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VNAA has designated May 6-12, 2003, as National Visiting Nurse Associations (VNAs) Week. The Visiting Nurse Associations of America (VNAA)-the national membership association for VNAs-is spearheading celebration activities during this commemorative week. VNAs across the nation will be in the spotlight, as local and national media focus on the many services that VNAs provide to their patients and communities.


The legislation marking this week was introduced in the House by Representatives Edward J. Markey (D-MA) and John E. Peterson (R-PA) and in the Senate by Susan M. Collins (R-ME) and Russell D. Feingold (D-WI). It commemorates the over 120 years of public health service provided by VNAs and brings greater public awareness to the safety net role that VNAs play in communities across the nation.


As nonprofit home care agencies, VNAs are often the home health providers of last resort, caring for the most chronic of conditions (e.g., congestive heart disease, chronic obstructive pulmonary disease, diabetes, cardio-vascular disease, HIV/AIDS), and serving many who are unable to fully pay for their medical care. Through charitable donations, VNAs are able to help patients and address their communities unmet needs, such as hospice care, adult day care centers, meals on wheels, wellness clinics, and nutritional programs.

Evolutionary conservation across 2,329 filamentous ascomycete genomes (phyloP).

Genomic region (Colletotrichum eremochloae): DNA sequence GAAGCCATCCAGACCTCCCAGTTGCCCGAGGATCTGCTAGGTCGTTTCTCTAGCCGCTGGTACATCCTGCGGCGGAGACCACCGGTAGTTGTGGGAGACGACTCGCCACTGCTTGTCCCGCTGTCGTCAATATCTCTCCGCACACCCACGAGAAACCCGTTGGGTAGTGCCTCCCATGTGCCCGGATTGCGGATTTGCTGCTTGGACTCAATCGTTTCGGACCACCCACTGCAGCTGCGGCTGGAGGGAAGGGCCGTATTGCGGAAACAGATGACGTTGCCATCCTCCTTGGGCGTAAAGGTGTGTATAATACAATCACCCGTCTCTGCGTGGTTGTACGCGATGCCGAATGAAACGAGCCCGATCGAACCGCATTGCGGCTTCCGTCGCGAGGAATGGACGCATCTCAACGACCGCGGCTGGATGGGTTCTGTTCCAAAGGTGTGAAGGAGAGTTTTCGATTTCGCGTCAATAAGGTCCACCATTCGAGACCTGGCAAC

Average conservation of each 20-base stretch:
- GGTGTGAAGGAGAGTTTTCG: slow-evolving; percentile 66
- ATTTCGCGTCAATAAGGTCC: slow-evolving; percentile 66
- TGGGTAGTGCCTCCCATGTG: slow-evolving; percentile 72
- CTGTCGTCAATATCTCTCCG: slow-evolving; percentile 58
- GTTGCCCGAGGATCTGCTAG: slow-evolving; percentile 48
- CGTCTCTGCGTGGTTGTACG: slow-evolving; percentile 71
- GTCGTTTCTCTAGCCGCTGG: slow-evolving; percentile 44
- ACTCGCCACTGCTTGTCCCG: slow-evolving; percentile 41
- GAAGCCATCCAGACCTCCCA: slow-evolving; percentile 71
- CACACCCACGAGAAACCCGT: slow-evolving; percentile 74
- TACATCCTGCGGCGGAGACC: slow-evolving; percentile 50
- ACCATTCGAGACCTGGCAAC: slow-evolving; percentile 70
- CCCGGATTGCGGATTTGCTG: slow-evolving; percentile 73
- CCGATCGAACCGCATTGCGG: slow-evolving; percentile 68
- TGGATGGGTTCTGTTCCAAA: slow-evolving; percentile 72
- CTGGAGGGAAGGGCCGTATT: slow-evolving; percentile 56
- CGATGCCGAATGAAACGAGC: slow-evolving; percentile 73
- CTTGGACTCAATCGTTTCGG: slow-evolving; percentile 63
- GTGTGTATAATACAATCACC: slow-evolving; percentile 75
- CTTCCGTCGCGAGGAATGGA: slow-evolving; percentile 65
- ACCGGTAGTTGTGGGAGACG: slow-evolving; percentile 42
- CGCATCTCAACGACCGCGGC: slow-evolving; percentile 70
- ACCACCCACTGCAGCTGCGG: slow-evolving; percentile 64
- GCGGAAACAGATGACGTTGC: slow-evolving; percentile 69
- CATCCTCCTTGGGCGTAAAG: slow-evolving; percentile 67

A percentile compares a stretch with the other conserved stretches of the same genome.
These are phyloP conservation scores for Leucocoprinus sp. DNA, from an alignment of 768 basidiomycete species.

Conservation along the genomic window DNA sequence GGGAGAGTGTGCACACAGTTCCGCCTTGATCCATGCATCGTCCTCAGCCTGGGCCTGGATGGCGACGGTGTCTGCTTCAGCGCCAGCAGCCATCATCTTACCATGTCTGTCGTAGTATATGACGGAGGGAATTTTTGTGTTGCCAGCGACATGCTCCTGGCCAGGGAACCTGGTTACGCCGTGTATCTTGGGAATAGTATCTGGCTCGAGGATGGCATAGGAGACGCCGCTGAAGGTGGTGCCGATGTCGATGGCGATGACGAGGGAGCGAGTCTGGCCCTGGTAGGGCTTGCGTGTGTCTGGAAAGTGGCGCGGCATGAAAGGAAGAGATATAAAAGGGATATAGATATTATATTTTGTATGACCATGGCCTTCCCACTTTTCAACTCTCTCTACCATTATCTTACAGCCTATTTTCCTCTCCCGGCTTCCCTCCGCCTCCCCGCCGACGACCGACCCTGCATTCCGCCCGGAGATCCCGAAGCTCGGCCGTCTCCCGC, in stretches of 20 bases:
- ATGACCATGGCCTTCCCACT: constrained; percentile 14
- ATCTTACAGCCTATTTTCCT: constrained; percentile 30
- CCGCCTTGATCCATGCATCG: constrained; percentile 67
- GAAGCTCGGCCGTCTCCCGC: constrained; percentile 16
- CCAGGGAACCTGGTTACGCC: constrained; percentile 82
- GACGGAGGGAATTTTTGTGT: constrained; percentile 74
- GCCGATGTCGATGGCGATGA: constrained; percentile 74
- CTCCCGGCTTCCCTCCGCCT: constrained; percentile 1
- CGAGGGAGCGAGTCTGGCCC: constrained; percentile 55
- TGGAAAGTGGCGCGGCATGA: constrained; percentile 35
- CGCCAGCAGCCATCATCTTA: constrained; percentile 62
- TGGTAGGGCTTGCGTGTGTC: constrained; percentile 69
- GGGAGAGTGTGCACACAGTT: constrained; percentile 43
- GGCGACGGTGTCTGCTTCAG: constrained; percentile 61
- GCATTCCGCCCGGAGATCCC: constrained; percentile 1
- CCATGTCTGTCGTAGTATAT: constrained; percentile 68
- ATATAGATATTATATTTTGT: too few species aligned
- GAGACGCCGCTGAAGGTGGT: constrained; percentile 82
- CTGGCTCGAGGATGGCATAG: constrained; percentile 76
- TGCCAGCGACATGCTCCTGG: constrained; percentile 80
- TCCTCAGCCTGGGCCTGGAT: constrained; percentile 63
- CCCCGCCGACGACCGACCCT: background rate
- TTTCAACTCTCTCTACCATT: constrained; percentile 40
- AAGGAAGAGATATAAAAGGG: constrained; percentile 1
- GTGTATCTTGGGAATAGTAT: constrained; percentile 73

"VNAs offer a cost-effective healthcare alternative to hospital and/or nursing home care. They are advocates for disease prevention through immunization. VNAs are a leading provider of immunizations in the Medicare program-providing over 2.5 million flu shots a year," stated VNAA President and CEO Carolyn S. Markey.


"VNAs were pioneers in the public health movement, and in the late 1800s. VNA responsiveness meant milk banks, combating infectious diseases, and providing care for the poor during massive influenza epidemics," stated Senator Collins when introducing the Senate resolution. "Today, the same responsiveness means caring for the dependent elderly, the chronically-disabled, the terminally-ill, and providing high-tech services previously only provided in hospitals."


"The very concept of a visiting nurse can be traced to the pioneering work of Florence Nightingale...She professionalized nursing and made it an acceptable profession for educated women, devoted the rest of her life to building on her experiences, setting standards and writing books, until the mission of nursing had gained the respect of the world," according to House sponsor Rep. Markey.


In a country crippled with staggering healthcare and medical costs, VNAs continually and successfully work to achieve their mission of providing cost-effective and compassionate care to some of the nation's most vulnerable individuals.


"VNAs unquestionably deserve recognition for their noble services and by establishing this resolution, Congress supports the continuation of their mission," explained House cosponsor Rep. John Peterson.


For more information on the association, publications, meetings, and any other questions, contact:




11 Beacon Street, Suite 910


Boston, MA 02108


(617) 523-4042 voice


(617) 227-4843 fax